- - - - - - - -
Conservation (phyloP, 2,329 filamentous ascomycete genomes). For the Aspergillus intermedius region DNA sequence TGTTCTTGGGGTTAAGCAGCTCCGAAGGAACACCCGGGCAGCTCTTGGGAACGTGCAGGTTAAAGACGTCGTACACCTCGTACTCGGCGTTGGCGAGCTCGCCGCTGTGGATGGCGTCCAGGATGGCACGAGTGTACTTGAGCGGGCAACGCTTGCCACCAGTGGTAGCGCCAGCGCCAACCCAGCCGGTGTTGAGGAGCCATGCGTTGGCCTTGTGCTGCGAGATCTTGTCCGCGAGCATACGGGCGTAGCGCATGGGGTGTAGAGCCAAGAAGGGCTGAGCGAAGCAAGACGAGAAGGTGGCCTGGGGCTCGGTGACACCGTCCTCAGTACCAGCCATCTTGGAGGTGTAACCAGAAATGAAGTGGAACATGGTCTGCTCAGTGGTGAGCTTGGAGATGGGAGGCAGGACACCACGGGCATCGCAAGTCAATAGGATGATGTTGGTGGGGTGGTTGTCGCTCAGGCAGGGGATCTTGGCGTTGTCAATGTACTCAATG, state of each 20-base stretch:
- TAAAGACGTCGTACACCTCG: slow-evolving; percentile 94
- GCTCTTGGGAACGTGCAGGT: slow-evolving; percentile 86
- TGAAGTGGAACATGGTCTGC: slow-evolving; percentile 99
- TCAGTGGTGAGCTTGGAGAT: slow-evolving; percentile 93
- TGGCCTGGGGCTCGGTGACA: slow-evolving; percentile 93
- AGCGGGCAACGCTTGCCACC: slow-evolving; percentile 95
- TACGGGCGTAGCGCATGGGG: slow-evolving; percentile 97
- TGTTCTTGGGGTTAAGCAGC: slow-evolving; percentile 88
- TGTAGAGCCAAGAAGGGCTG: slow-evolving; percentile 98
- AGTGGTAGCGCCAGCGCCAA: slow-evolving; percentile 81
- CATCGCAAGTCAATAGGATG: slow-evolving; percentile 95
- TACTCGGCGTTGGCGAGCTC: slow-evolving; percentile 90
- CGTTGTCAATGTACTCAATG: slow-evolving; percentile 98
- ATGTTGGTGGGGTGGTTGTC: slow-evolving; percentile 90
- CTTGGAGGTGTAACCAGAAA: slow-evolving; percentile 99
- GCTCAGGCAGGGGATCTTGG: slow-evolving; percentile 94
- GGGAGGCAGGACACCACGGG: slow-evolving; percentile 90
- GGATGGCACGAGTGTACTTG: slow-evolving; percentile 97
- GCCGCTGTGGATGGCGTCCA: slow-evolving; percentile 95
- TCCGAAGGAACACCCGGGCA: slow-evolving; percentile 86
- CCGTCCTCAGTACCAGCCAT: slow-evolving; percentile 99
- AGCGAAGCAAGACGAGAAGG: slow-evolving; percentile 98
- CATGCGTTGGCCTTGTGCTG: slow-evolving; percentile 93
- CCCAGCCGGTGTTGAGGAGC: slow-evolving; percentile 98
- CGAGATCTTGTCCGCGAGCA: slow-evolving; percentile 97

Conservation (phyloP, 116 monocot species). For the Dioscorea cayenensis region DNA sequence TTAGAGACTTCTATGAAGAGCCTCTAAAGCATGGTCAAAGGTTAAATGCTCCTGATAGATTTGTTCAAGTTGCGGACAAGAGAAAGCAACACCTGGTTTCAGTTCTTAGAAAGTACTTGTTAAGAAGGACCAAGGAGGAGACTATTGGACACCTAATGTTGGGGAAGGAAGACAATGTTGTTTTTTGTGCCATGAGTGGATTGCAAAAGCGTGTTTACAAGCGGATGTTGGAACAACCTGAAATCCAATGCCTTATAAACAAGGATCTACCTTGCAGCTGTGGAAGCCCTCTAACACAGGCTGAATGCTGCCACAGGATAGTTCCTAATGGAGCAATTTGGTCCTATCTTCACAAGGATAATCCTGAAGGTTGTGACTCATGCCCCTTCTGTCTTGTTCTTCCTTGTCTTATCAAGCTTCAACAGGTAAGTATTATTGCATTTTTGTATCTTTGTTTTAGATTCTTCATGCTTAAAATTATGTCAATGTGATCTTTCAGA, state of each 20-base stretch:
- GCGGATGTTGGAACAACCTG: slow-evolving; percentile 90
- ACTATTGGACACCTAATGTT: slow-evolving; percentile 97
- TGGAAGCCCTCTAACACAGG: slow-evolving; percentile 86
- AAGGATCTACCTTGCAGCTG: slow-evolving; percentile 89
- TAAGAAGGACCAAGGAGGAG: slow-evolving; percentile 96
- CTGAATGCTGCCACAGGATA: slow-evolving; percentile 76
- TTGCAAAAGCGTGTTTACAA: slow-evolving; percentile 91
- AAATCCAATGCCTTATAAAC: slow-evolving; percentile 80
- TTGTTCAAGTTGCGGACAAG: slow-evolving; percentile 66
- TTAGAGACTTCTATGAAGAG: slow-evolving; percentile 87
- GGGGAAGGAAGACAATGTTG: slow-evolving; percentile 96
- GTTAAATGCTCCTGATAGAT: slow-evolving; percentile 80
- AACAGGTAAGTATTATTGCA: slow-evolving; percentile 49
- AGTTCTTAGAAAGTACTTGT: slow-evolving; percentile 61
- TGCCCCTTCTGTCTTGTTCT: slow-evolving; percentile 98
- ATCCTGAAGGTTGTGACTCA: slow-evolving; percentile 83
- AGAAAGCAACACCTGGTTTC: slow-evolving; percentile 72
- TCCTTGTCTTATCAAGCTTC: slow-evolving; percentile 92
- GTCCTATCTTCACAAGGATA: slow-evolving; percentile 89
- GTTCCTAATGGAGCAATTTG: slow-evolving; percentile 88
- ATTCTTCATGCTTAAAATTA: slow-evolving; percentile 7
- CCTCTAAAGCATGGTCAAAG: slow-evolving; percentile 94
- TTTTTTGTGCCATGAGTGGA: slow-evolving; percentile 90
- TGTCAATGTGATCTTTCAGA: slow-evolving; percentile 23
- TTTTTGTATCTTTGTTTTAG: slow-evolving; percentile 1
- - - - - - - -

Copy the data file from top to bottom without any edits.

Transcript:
Conservation (phyloP, 2,329 filamentous ascomycete genomes). For the Aspergillus intermedius region DNA sequence TGTTCTTGGGGTTAAGCAGCTCCGAAGGAACACCCGGGCAGCTCTTGGGAACGTGCAGGTTAAAGACGTCGTACACCTCGTACTCGGCGTTGGCGAGCTCGCCGCTGTGGATGGCGTCCAGGATGGCACGAGTGTACTTGAGCGGGCAACGCTTGCCACCAGTGGTAGCGCCAGCGCCAACCCAGCCGGTGTTGAGGAGCCATGCGTTGGCCTTGTGCTGCGAGATCTTGTCCGCGAGCATACGGGCGTAGCGCATGGGGTGTAGAGCCAAGAAGGGCTGAGCGAAGCAAGACGAGAAGGTGGCCTGGGGCTCGGTGACACCGTCCTCAGTACCAGCCATCTTGGAGGTGTAACCAGAAATGAAGTGGAACATGGTCTGCTCAGTGGTGAGCTTGGAGATGGGAGGCAGGACACCACGGGCATCGCAAGTCAATAGGATGATGTTGGTGGGGTGGTTGTCGCTCAGGCAGGGGATCTTGGCGTTGTCAATGTACTCAATG, state of each 20-base stretch:
- TAAAGACGTCGTACACCTCG: slow-evolving; percentile 94
- GCTCTTGGGAACGTGCAGGT: slow-evolving; percentile 86
- TGAAGTGGAACATGGTCTGC: slow-evolving; percentile 99
- TCAGTGGTGAGCTTGGAGAT: slow-evolving; percentile 93
- TGGCCTGGGGCTCGGTGACA: slow-evolving; percentile 93
- AGCGGGCAACGCTTGCCACC: slow-evolving; percentile 95
- TACGGGCGTAGCGCATGGGG: slow-evolving; percentile 97
- TGTTCTTGGGGTTAAGCAGC: slow-evolving; percentile 88
- TGTAGAGCCAAGAAGGGCTG: slow-evolving; percentile 98
- AGTGGTAGCGCCAGCGCCAA: slow-evolving; percentile 81
- CATCGCAAGTCAATAGGATG: slow-evolving; percentile 95
- TACTCGGCGTTGGCGAGCTC: slow-evolving; percentile 90
- CGTTGTCAATGTACTCAATG: slow-evolving; percentile 98
- ATGTTGGTGGGGTGGTTGTC: slow-evolving; percentile 90
- CTTGGAGGTGTAACCAGAAA: slow-evolving; percentile 99
- GCTCAGGCAGGGGATCTTGG: slow-evolving; percentile 94
- GGGAGGCAGGACACCACGGG: slow-evolving; percentile 90
- GGATGGCACGAGTGTACTTG: slow-evolving; percentile 97
- GCCGCTGTGGATGGCGTCCA: slow-evolving; percentile 95
- TCCGAAGGAACACCCGGGCA: slow-evolving; percentile 86
- CCGTCCTCAGTACCAGCCAT: slow-evolving; percentile 99
- AGCGAAGCAAGACGAGAAGG: slow-evolving; percentile 98
- CATGCGTTGGCCTTGTGCTG: slow-evolving; percentile 93
- CCCAGCCGGTGTTGAGGAGC: slow-evolving; percentile 98
- CGAGATCTTGTCCGCGAGCA: slow-evolving; percentile 97

Conservation (phyloP, 116 monocot species). For the Dioscorea cayenensis region DNA sequence TTAGAGACTTCTATGAAGAGCCTCTAAAGCATGGTCAAAGGTTAAATGCTCCTGATAGATTTGTTCAAGTTGCGGACAAGAGAAAGCAACACCTGGTTTCAGTTCTTAGAAAGTACTTGTTAAGAAGGACCAAGGAGGAGACTATTGGACACCTAATGTTGGGGAAGGAAGACAATGTTGTTTTTTGTGCCATGAGTGGATTGCAAAAGCGTGTTTACAAGCGGATGTTGGAACAACCTGAAATCCAATGCCTTATAAACAAGGATCTACCTTGCAGCTGTGGAAGCCCTCTAACACAGGCTGAATGCTGCCACAGGATAGTTCCTAATGGAGCAATTTGGTCCTATCTTCACAAGGATAATCCTGAAGGTTGTGACTCATGCCCCTTCTGTCTTGTTCTTCCTTGTCTTATCAAGCTTCAACAGGTAAGTATTATTGCATTTTTGTATCTTTGTTTTAGATTCTTCATGCTTAAAATTATGTCAATGTGATCTTTCAGA, state of each 20-base stretch:
- GCGGATGTTGGAACAACCTG: slow-evolving; percentile 90
- ACTATTGGACACCTAATGTT: slow-evolving; percentile 97
- TGGAAGCCCTCTAACACAGG: slow-evolving; percentile 86
- AAGGATCTACCTTGCAGCTG: slow-evolving; percentile 89
- TAAGAAGGACCAAGGAGGAG: slow-evolving; percentile 96
- CTGAATGCTGCCACAGGATA: slow-evolving; percentile 76
- TTGCAAAAGCGTGTTTACAA: slow-evolving; percentile 91
- AAATCCAATGCCTTATAAAC: slow-evolving; percentile 80
- TTGTTCAAGTTGCGGACAAG: slow-evolving; percentile 66
- TTAGAGACTTCTATGAAGAG: slow-evolving; percentile 87
- GGGGAAGGAAGACAATGTTG: slow-evolving; percentile 96
- GTTAAATGCTCCTGATAGAT: slow-evolving; percentile 80
- AACAGGTAAGTATTATTGCA: slow-evolving; percentile 49
- AGTTCTTAGAAAGTACTTGT: slow-evolving; percentile 61
- TGCCCCTTCTGTCTTGTTCT: slow-evolving; percentile 98
- ATCCTGAAGGTTGTGACTCA: slow-evolving; percentile 83
- AGAAAGCAACACCTGGTTTC: slow-evolving; percentile 72
- TCCTTGTCTTATCAAGCTTC: slow-evolving; percentile 92
- GTCCTATCTTCACAAGGATA: slow-evolving; percentile 89
- GTTCCTAATGGAGCAATTTG: slow-evolving; percentile 88
- ATTCTTCATGCTTAAAATTA: slow-evolving; percentile 7
- CCTCTAAAGCATGGTCAAAG: slow-evolving; percentile 94
- TTTTTTGTGCCATGAGTGGA: slow-evolving; percentile 90
- TGTCAATGTGATCTTTCAGA: slow-evolving; percentile 23
- TTTTTGTATCTTTGTTTTAG: slow-evolving; percentile 1